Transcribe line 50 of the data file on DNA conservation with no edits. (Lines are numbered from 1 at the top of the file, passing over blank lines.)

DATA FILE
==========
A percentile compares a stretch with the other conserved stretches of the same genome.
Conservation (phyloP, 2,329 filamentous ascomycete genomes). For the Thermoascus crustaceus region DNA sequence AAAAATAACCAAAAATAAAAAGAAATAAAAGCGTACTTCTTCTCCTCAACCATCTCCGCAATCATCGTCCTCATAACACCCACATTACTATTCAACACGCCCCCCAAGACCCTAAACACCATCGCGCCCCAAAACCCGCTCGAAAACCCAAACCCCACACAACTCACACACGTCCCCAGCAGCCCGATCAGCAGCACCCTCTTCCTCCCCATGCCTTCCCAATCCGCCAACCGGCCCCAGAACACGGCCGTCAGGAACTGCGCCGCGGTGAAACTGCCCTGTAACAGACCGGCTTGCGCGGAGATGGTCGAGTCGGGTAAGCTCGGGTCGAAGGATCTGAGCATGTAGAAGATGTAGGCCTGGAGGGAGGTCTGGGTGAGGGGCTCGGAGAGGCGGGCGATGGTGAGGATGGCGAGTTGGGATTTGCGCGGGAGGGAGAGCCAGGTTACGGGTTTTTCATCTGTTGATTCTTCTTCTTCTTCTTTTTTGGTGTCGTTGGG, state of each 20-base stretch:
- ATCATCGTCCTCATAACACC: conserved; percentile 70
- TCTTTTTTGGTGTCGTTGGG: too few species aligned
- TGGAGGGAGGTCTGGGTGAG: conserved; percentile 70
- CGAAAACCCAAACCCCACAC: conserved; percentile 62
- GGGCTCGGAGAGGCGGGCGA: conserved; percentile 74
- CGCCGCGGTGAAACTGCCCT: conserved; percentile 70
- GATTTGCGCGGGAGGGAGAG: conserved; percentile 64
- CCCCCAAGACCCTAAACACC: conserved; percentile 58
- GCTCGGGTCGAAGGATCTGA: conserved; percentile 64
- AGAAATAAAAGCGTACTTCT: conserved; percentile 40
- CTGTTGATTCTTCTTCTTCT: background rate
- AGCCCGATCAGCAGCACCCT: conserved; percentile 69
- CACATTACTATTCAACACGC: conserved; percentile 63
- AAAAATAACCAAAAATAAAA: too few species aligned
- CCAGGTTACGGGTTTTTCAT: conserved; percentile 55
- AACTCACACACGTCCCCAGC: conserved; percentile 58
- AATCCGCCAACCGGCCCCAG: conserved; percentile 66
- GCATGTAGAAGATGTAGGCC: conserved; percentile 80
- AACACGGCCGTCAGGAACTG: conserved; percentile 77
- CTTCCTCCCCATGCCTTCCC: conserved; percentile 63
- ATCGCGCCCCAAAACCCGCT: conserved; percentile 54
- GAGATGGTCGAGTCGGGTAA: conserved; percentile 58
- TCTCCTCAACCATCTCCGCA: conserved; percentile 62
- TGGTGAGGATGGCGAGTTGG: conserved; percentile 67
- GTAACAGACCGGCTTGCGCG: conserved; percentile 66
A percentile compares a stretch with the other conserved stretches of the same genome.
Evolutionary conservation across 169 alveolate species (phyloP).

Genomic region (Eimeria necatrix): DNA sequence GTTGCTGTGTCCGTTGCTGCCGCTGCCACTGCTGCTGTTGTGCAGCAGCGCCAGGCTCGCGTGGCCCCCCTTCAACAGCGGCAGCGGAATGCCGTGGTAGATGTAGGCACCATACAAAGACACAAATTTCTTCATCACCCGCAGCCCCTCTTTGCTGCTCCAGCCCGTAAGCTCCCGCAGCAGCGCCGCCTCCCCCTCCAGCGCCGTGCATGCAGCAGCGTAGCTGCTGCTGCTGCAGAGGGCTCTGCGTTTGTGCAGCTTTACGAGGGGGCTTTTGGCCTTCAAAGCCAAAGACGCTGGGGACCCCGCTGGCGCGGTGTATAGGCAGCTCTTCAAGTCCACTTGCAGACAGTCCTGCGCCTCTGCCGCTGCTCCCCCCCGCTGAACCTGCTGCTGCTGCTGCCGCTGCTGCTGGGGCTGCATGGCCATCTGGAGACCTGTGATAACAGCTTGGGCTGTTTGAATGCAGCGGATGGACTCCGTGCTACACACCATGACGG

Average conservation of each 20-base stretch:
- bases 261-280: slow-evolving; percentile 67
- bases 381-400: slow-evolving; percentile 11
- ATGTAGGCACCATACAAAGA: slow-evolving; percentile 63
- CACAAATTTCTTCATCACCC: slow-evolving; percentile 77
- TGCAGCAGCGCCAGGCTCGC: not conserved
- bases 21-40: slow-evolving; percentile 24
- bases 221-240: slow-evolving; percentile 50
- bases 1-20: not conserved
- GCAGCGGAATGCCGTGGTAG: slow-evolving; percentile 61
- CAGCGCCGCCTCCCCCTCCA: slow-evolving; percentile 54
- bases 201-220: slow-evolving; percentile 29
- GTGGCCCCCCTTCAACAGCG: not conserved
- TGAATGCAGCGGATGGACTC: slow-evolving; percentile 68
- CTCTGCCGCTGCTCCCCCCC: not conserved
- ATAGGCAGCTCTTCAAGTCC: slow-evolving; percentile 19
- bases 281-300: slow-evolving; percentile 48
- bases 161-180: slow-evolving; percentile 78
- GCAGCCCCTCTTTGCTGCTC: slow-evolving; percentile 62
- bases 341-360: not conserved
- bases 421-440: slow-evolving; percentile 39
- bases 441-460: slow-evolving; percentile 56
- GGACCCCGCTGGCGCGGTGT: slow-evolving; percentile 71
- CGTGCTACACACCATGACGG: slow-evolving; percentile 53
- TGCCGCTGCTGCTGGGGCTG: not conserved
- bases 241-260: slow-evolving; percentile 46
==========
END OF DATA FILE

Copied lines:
- bases 341-360: not conserved